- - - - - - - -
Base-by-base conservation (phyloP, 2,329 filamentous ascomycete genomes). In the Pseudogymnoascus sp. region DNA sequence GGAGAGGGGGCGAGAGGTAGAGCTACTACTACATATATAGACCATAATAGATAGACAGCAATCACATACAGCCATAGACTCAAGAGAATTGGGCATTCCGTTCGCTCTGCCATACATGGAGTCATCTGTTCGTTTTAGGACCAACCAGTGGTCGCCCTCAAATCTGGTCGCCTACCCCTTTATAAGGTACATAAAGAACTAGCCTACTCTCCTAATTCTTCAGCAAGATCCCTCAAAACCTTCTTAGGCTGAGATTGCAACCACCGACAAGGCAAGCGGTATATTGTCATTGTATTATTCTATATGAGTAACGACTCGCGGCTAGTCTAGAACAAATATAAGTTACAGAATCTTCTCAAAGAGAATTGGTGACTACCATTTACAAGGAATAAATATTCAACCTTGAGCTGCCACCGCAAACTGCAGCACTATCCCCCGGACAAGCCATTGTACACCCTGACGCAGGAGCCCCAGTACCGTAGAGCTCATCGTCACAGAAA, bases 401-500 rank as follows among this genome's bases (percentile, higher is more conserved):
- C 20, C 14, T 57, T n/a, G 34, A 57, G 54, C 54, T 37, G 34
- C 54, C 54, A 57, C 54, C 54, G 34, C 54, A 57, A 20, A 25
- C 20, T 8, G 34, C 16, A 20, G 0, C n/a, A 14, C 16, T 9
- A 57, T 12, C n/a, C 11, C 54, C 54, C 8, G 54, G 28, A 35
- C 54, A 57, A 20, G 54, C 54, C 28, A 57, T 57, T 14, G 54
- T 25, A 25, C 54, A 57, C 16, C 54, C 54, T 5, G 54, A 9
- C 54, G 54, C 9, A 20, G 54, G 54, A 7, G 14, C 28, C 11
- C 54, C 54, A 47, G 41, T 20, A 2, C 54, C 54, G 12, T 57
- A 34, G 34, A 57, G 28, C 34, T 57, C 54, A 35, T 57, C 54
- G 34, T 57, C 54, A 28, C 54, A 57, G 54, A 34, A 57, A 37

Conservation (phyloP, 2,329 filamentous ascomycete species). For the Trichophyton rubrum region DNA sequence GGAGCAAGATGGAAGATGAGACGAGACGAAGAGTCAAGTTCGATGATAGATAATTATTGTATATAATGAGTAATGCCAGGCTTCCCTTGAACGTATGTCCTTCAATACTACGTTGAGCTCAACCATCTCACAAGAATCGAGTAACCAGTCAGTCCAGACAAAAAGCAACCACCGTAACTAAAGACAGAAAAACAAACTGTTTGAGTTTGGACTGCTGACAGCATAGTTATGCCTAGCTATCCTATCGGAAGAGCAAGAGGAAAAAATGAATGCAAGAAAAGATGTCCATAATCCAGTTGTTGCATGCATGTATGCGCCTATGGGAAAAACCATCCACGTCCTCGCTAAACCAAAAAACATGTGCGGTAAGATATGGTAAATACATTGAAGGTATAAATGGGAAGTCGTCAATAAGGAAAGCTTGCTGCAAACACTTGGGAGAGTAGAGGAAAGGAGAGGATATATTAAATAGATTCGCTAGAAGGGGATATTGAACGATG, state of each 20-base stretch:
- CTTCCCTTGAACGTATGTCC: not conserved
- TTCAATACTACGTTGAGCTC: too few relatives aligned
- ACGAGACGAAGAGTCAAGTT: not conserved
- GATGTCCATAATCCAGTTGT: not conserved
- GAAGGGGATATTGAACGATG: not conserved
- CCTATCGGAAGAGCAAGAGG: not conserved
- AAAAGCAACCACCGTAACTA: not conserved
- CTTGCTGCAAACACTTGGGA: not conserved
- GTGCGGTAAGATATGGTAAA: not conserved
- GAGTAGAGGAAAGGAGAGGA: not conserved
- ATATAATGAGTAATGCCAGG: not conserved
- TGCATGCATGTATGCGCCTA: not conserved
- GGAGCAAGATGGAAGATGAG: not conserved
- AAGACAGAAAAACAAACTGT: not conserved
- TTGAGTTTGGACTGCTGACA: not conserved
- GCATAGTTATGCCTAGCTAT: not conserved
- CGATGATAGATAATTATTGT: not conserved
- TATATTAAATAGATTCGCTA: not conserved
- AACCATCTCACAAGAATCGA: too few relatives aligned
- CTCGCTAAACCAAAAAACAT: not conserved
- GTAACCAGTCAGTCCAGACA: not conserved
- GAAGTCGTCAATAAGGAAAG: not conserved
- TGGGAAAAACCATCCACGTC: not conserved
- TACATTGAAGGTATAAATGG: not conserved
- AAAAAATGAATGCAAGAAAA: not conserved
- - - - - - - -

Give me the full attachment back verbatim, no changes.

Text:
Base-by-base conservation (phyloP, 2,329 filamentous ascomycete genomes). In the Pseudogymnoascus sp. region DNA sequence GGAGAGGGGGCGAGAGGTAGAGCTACTACTACATATATAGACCATAATAGATAGACAGCAATCACATACAGCCATAGACTCAAGAGAATTGGGCATTCCGTTCGCTCTGCCATACATGGAGTCATCTGTTCGTTTTAGGACCAACCAGTGGTCGCCCTCAAATCTGGTCGCCTACCCCTTTATAAGGTACATAAAGAACTAGCCTACTCTCCTAATTCTTCAGCAAGATCCCTCAAAACCTTCTTAGGCTGAGATTGCAACCACCGACAAGGCAAGCGGTATATTGTCATTGTATTATTCTATATGAGTAACGACTCGCGGCTAGTCTAGAACAAATATAAGTTACAGAATCTTCTCAAAGAGAATTGGTGACTACCATTTACAAGGAATAAATATTCAACCTTGAGCTGCCACCGCAAACTGCAGCACTATCCCCCGGACAAGCCATTGTACACCCTGACGCAGGAGCCCCAGTACCGTAGAGCTCATCGTCACAGAAA, bases 401-500 rank as follows among this genome's bases (percentile, higher is more conserved):
- C 20, C 14, T 57, T n/a, G 34, A 57, G 54, C 54, T 37, G 34
- C 54, C 54, A 57, C 54, C 54, G 34, C 54, A 57, A 20, A 25
- C 20, T 8, G 34, C 16, A 20, G 0, C n/a, A 14, C 16, T 9
- A 57, T 12, C n/a, C 11, C 54, C 54, C 8, G 54, G 28, A 35
- C 54, A 57, A 20, G 54, C 54, C 28, A 57, T 57, T 14, G 54
- T 25, A 25, C 54, A 57, C 16, C 54, C 54, T 5, G 54, A 9
- C 54, G 54, C 9, A 20, G 54, G 54, A 7, G 14, C 28, C 11
- C 54, C 54, A 47, G 41, T 20, A 2, C 54, C 54, G 12, T 57
- A 34, G 34, A 57, G 28, C 34, T 57, C 54, A 35, T 57, C 54
- G 34, T 57, C 54, A 28, C 54, A 57, G 54, A 34, A 57, A 37

Conservation (phyloP, 2,329 filamentous ascomycete species). For the Trichophyton rubrum region DNA sequence GGAGCAAGATGGAAGATGAGACGAGACGAAGAGTCAAGTTCGATGATAGATAATTATTGTATATAATGAGTAATGCCAGGCTTCCCTTGAACGTATGTCCTTCAATACTACGTTGAGCTCAACCATCTCACAAGAATCGAGTAACCAGTCAGTCCAGACAAAAAGCAACCACCGTAACTAAAGACAGAAAAACAAACTGTTTGAGTTTGGACTGCTGACAGCATAGTTATGCCTAGCTATCCTATCGGAAGAGCAAGAGGAAAAAATGAATGCAAGAAAAGATGTCCATAATCCAGTTGTTGCATGCATGTATGCGCCTATGGGAAAAACCATCCACGTCCTCGCTAAACCAAAAAACATGTGCGGTAAGATATGGTAAATACATTGAAGGTATAAATGGGAAGTCGTCAATAAGGAAAGCTTGCTGCAAACACTTGGGAGAGTAGAGGAAAGGAGAGGATATATTAAATAGATTCGCTAGAAGGGGATATTGAACGATG, state of each 20-base stretch:
- CTTCCCTTGAACGTATGTCC: not conserved
- TTCAATACTACGTTGAGCTC: too few relatives aligned
- ACGAGACGAAGAGTCAAGTT: not conserved
- GATGTCCATAATCCAGTTGT: not conserved
- GAAGGGGATATTGAACGATG: not conserved
- CCTATCGGAAGAGCAAGAGG: not conserved
- AAAAGCAACCACCGTAACTA: not conserved
- CTTGCTGCAAACACTTGGGA: not conserved
- GTGCGGTAAGATATGGTAAA: not conserved
- GAGTAGAGGAAAGGAGAGGA: not conserved
- ATATAATGAGTAATGCCAGG: not conserved
- TGCATGCATGTATGCGCCTA: not conserved
- GGAGCAAGATGGAAGATGAG: not conserved
- AAGACAGAAAAACAAACTGT: not conserved
- TTGAGTTTGGACTGCTGACA: not conserved
- GCATAGTTATGCCTAGCTAT: not conserved
- CGATGATAGATAATTATTGT: not conserved
- TATATTAAATAGATTCGCTA: not conserved
- AACCATCTCACAAGAATCGA: too few relatives aligned
- CTCGCTAAACCAAAAAACAT: not conserved
- GTAACCAGTCAGTCCAGACA: not conserved
- GAAGTCGTCAATAAGGAAAG: not conserved
- TGGGAAAAACCATCCACGTC: not conserved
- TACATTGAAGGTATAAATGG: not conserved
- AAAAAATGAATGCAAGAAAA: not conserved